Candy is a Healthy Choice

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We have junk in our house. Real junk. Chocolate. Cookies. Lollypops (even the red ones). There are chips and pretzels. Cupcakes, cookies, and Fruity Pebbles.

We eat Pizza during the week.

I don’t buy organic food, unless it’s on sale. I don’t know the difference between grass-fed meat and the other ones on the shelf.

We eat whole wheat but we also have white bread.

I bake bread using flour and sugar.

Before you call Child Protective Services, you should know the flip-side of this pantry from nutritional hell.

My kids choose fruit. They love salad as snacks. They ask for carrots in their lunch and remind me when we need more apples. They get annoyed when the grapes aren’t washed and ready on the table. For all the awesome cake and cookies, they want vegetables. Go figure.

Our house is also the house that their friends want to hang out at. After all, we have the good food. And while their friends go for the chocolate and the donuts, my kids are eating the strawberries and the cantaloupe.

It’s a bizarre little paradox. Here I am, going against what all the good mommies preach, and my kids are eating healthy. They aren’t obese. They’re active. They’re not lethargic.

When I was in high school, I used to go to my friend’s house in Manhattan Beach. Her neighbor had a drawer in his kitchen that was filled with candy. Not just any candy, but a Halloween treasure trove. Kit-Kats, Hershey Bars, Nestle Crunch – the kind of candy I used to dream about. The kids in the house had full access to that drawer.

I was amazed.

Naturally, whenever I was at her house, we went next door and the first thing I did was open that drawer. I swear, I think I heard angels singing each time it opened. I couldn’t understand why it was filled. Because if I lived there? It would be empty by the morning. No question.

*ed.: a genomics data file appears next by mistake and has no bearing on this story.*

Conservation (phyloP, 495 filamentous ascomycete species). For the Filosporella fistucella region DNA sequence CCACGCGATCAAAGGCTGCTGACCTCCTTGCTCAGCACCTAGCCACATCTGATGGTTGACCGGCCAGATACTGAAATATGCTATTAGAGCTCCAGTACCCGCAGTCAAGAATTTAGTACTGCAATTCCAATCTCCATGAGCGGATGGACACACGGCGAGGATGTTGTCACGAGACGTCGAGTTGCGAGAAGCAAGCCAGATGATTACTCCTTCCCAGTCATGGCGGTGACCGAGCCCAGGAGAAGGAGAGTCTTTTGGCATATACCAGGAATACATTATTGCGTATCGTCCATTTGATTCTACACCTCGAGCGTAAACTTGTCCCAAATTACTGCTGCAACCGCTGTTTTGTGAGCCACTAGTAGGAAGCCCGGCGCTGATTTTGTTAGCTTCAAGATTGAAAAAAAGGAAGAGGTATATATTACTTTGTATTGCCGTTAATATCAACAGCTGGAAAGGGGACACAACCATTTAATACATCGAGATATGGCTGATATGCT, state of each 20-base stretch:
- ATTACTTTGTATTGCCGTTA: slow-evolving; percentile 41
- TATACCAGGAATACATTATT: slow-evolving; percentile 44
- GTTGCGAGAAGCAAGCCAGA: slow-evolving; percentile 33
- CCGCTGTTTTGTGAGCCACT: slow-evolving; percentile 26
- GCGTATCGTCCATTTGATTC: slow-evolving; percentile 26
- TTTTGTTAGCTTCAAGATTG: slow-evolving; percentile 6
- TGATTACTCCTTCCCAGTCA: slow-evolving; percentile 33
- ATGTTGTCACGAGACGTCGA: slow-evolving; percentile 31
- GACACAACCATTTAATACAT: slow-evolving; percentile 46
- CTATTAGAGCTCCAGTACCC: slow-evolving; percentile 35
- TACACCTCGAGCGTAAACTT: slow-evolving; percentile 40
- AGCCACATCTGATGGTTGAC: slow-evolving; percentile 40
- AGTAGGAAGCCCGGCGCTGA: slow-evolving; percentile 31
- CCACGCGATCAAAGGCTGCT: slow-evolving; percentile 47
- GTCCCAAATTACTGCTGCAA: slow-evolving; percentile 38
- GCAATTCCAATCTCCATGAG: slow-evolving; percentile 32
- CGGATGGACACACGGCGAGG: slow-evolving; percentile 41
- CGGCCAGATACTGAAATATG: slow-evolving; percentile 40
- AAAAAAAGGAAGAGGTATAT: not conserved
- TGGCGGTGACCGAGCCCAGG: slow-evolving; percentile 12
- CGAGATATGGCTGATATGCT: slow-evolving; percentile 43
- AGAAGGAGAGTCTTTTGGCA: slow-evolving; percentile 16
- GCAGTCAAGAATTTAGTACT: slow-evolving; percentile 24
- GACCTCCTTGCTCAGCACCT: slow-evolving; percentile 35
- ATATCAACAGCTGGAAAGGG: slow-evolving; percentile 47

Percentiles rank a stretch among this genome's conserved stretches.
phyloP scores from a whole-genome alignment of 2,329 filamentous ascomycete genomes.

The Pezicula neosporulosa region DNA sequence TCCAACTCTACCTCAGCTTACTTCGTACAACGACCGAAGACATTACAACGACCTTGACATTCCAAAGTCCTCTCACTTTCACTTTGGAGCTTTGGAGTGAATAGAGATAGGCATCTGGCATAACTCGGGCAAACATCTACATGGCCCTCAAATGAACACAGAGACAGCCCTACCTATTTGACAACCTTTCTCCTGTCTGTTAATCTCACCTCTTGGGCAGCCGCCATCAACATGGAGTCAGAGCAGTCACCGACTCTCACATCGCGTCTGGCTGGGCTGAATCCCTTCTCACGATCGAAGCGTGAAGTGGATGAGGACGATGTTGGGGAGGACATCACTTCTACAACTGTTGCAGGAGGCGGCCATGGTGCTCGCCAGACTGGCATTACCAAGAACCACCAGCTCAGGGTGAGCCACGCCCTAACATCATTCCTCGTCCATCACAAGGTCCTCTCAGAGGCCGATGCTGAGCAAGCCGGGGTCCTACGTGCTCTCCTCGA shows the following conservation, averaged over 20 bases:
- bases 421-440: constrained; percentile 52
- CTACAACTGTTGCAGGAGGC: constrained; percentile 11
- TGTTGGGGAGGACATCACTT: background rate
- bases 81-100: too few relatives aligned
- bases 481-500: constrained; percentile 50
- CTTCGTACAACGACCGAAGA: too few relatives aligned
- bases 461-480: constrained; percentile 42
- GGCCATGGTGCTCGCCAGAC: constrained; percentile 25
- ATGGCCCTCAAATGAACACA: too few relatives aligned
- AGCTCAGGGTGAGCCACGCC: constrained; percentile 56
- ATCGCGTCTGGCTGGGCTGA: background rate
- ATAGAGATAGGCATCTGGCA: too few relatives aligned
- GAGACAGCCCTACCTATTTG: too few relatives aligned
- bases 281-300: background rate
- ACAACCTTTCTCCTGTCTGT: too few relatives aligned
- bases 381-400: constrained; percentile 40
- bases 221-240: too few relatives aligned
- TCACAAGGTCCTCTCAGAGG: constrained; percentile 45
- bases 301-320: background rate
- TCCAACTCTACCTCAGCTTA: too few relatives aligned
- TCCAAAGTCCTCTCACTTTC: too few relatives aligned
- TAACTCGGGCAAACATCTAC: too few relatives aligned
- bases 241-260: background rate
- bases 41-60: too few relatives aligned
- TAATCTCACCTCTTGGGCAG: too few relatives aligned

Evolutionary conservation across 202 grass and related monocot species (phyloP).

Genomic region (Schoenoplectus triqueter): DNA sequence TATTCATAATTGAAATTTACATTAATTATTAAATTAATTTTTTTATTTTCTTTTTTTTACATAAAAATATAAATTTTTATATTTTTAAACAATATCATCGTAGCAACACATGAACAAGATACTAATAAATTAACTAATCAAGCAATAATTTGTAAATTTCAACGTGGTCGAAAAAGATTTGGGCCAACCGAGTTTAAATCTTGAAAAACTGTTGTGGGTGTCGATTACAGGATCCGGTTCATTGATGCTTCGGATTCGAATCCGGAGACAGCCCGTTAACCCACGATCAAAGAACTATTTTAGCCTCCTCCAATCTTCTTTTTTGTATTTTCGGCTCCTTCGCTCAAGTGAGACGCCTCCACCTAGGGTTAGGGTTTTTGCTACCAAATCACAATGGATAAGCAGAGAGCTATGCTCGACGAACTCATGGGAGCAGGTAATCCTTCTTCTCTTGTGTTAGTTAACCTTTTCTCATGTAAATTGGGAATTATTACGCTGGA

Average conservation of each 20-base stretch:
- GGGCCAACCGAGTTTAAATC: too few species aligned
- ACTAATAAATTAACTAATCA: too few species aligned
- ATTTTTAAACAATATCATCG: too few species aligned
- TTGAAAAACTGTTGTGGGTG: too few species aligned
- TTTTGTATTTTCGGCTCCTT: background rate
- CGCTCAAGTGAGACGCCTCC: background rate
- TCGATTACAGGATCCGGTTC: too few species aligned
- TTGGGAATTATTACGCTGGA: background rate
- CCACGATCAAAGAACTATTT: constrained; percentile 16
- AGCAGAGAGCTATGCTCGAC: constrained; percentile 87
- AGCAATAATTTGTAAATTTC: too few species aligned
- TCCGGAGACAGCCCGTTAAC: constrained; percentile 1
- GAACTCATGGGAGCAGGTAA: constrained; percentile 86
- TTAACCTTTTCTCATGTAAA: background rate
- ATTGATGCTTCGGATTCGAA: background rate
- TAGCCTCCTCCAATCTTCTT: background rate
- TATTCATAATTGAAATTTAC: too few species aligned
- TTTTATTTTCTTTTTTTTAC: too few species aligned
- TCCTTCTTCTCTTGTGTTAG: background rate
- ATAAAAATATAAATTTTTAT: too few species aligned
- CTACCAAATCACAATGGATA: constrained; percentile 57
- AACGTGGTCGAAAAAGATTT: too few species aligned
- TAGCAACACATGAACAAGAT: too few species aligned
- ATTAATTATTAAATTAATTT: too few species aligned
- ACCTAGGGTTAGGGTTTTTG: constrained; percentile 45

I don’t have a “candy drawer” in my house, but my kids have access to the good stuff. Still, they make healthy choices, and I’m not sure why. Yesterday, my seven year old looked at the cereal on the shelf – Cheerios, Corn Flakes, Froot Loops, Cookie Crisp, Kix – and reached for the box that he always takes: Kix.  My daughter ate strawberries. I have five kids and we rarely finish a box of the sugar cereal.

I have a niece and nephew who are not allowed to drink juice. I don’t think there is any sugar in their home. Ever. Cake is sweetened with prunes.

That’s all fine and good, but give one of those kids a sip of OJ and they are swinging from the rooftops. They come to my house and it’s like they’re in a crack den, hoarding whatever they can find, licking lollypops on the bathroom floor like addicts.

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I have seen this everywhere. Parents of small children who treat corn syrup like poison, who fill a piñata with wheat germ and raisins, who tsk-tsk at the moms with juice boxes and swear that their child will learn to make healthy choices.

I think the reason my kids choose healthy snacks is because they have the option to make those choices. There are no angels that sing when they see a candy bar because it isn’t a big deal. Never touching a candy creates kids that are obsessed with sugar, that dream about one day having chocolate that doesn’t have random seeds in it. Kids that salivate when someone takes out orange juice. Kids that will one day be crushing Smarties and snorting them in lines.

Okay, maybe not that last one. But you never know.

Granted, there are certain things I won’t buy. Cakes that have more calories than one is supposed to have in a day. Food with so much fat that it might as well  come with a Lipitor prescription. Sticky things like Fruit Roll-Ups that stay on teeth and quickly cause cavities. Those things stay on the supermarket shelves.

But I have no problem with chips. Or cookies. In fact, based on my experience, it would seem that junk food is the gateway drug to healthy food.

Imagine that.

Everything in moderation, I guess.

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Categories: Insanity, Kids, Uncategorized

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